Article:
Special Report: Oahu's coqui catchers imitate frog's chirp

Special Report: Oahu's coqui catchers imitate frog's chirp
A coqui frog
A coqui frog
Keevin Minami
Keevin Minami
Derek Arakaki
Derek Arakaki

HONOLULU (HawaiiNewsNow) - A coqui frog's mating call slices silence. Measured at 90 decibels up close, it can reach the sound level of a lawn mower.

The distinctive two-tone KO-KEE chirp belongs to the male coqui, but a copycat whistle belongs to an imposter.

State Agriculture Department land vertebrate specialist Keevin Minami mastered the coqui's call. He is an expert imitator and an adept coqui catcher.

"To find a frog the size of a quarter is pretty amazing," he said. "We wouldn't be able to do it if it wouldn't call back."

Minami and noxious weed specialist Derek Arakaki answer coqui alerts on Oahu. It took them years to perfect the frog's chirping sound.

"We've heard it so many times. We know what the juvenile ones sounds like," Arakaki said.

They capture male frogs because they guard the nest. Without them coqui eggs dry out. A stakeout can last hours, so the men use voice-activated recorders to do an initial assessment and eliminate false alarms.

"We can distinguish if it's a greenhouse frog, coqui, kolea, a fire alarm. Sometimes they call us for that," Arakaki said.

The recorders fit into housing shaped to capture sound. Multiple recorders triangulate the source and zero in on the sender. It's the science of catching coqui.

"When we go out there at night, we kind of know where it is," Arakaki said.

When they show up, they whistle and wait for an answer. But the frogs can fool you.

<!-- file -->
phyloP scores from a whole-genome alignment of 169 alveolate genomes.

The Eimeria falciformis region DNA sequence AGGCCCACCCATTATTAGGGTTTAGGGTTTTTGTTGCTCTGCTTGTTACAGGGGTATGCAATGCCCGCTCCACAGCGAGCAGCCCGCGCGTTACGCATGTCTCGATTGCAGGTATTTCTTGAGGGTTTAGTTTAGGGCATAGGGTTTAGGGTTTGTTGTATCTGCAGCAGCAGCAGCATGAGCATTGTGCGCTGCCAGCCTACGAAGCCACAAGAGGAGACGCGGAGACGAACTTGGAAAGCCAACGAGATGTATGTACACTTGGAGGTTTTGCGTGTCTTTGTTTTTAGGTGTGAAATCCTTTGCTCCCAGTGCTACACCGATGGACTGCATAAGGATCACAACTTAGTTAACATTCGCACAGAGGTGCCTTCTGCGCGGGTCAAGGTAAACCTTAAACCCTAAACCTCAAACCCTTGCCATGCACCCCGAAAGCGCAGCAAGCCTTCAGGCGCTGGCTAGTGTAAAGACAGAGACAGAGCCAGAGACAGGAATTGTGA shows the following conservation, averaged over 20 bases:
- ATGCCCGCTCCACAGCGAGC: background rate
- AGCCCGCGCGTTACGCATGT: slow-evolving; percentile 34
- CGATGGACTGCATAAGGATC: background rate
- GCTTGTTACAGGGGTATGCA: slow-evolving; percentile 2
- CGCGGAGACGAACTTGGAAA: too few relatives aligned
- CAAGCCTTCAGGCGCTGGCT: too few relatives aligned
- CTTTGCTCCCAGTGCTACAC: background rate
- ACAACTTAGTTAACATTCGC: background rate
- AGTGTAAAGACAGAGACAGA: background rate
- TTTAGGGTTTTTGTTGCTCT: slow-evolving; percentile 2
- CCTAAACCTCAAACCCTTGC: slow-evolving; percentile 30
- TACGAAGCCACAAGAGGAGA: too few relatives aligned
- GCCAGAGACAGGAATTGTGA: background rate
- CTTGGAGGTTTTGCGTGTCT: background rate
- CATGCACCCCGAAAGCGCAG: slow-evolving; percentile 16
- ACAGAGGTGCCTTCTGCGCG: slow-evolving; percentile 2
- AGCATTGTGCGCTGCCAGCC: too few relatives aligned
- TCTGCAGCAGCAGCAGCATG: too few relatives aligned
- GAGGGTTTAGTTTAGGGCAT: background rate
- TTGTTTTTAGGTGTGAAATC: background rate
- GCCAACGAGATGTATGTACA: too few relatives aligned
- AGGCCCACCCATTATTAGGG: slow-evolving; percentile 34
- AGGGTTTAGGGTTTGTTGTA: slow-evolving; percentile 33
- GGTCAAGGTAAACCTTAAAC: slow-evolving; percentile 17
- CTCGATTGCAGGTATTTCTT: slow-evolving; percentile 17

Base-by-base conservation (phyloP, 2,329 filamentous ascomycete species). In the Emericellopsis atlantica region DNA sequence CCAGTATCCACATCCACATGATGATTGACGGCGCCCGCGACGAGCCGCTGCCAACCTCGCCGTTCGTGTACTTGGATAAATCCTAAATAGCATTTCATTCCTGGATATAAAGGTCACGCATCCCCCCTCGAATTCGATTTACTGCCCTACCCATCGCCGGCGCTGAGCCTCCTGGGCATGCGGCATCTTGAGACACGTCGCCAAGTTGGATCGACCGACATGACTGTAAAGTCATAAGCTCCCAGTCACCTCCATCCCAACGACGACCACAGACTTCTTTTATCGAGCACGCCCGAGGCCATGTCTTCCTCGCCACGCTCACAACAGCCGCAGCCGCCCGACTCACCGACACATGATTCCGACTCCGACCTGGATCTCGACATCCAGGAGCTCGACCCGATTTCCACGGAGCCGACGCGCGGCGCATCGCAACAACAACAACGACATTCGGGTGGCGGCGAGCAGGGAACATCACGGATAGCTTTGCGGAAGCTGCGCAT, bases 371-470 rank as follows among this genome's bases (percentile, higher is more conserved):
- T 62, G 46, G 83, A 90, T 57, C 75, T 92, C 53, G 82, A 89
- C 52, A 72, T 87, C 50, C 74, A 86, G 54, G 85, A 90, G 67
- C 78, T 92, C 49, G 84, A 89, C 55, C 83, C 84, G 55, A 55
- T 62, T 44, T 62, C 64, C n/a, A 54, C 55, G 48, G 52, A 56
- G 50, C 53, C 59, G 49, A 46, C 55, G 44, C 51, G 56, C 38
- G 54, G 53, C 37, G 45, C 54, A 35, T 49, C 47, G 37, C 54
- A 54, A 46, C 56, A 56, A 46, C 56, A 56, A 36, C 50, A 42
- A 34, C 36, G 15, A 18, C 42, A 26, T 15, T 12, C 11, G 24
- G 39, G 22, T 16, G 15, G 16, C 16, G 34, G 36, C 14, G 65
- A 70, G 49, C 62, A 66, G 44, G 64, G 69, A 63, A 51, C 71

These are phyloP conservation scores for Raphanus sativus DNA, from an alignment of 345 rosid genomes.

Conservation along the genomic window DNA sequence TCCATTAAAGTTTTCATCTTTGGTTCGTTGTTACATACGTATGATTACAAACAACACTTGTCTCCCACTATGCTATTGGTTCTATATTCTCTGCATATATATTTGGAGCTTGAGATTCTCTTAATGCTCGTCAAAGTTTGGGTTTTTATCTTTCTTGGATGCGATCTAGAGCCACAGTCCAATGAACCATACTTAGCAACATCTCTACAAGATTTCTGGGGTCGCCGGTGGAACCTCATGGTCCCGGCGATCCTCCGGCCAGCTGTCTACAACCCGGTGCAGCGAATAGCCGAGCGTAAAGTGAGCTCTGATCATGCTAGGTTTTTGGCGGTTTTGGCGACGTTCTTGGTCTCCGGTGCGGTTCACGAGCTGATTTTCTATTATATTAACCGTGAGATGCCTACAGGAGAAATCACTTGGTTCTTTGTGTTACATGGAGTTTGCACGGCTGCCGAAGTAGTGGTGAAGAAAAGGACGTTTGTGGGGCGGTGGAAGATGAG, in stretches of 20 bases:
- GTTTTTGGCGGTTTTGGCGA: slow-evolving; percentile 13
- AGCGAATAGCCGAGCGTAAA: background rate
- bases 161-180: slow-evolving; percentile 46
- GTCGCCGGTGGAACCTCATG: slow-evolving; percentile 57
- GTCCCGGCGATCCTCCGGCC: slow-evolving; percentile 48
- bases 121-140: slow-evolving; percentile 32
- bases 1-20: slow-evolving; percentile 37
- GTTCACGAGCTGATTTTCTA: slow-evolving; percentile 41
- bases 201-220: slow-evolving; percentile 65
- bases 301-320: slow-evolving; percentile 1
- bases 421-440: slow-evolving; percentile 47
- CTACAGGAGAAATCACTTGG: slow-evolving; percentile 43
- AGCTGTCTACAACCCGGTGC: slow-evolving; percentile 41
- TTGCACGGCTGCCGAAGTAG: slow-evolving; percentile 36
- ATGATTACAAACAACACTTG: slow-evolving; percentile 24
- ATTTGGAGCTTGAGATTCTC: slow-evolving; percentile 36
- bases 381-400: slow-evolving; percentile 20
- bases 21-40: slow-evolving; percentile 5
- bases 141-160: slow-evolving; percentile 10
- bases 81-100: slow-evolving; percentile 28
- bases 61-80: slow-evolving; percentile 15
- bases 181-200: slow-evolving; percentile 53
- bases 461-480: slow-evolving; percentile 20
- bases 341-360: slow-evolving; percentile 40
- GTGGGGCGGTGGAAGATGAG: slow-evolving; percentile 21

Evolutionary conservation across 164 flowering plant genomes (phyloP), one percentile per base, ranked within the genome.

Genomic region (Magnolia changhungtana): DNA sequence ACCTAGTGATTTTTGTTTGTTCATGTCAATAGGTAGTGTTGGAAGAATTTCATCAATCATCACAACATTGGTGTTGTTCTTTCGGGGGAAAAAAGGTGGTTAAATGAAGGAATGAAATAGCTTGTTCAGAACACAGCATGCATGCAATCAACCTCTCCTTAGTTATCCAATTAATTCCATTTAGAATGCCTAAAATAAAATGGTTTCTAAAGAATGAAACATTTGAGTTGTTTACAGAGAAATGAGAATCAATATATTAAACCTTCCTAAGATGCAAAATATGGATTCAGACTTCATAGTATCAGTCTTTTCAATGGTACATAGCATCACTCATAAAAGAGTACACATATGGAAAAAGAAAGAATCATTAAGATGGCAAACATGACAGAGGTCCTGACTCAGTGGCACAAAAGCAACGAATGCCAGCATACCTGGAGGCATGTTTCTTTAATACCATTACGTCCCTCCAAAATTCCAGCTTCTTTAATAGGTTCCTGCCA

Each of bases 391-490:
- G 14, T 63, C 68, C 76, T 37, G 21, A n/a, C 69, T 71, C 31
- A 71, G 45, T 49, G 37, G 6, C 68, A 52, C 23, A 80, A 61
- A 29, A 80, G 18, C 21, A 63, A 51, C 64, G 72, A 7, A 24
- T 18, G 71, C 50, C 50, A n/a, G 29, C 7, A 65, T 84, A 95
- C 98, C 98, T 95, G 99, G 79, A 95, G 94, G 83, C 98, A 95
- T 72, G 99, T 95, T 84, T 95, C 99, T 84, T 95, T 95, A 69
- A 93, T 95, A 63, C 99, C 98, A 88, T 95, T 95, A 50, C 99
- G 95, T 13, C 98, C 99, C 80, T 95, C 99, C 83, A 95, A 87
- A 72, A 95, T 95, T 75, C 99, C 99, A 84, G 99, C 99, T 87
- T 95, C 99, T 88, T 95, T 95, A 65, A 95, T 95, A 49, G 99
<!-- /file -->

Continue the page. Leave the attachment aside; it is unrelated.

"They can throw their voice," Minami said. "You might hear it from here but it might be calling from here."

It's tricky. If they whistle when the coqui's calling, the frog will stop and disappear into the night.

"Sometimes it's hard to see. So part of it is training your eye to see movement and color," Arakaki said.

They capture the coqui with plastic tubes and take them back to a terrarium. Minami estimates he has caught 200 coqui on Oahu.

"Patience is very key to this," he said.

Arakaki also does the coqui call, but praises his partner as the real expert.

"To entice them to call we just use one tone," Minami said.

Coqui have overrun the Big Island and saturated it with coqui choruses. Minami said so far that hasn't happened here.

"Our Big Island staff is doing a really good job in inspecting. That's why we haven't had very many reports of coqui frogs," he said.

They've cornered the frogs in backyards, at stores and on school grounds, even in the center of Waikiki at the International Market Place.

"What we're not seeing now is infestations where we get a breeding population, where you have multiple males, females and juveniles, where it almost sounds like the Big Island. A lot of chirps," Arakaki said.

The Wall Street Journal recently wrote about Oahu's Coqui patrollers. The article said Minami communicates with the critters. It called him the "frog whisperer."

"Somebody came up with that name when we were searching for a frog in Hawaii Kai," he said. "I never lived it down after that."

The Agriculture department said Oahu's coqui condition is under control, thanks to nursery owners who inspect their plants, and the coqui catchers who speak the frog's language fluently.

If you live on Oahu and think you hear a coqui frog on your property call 586-PEST.

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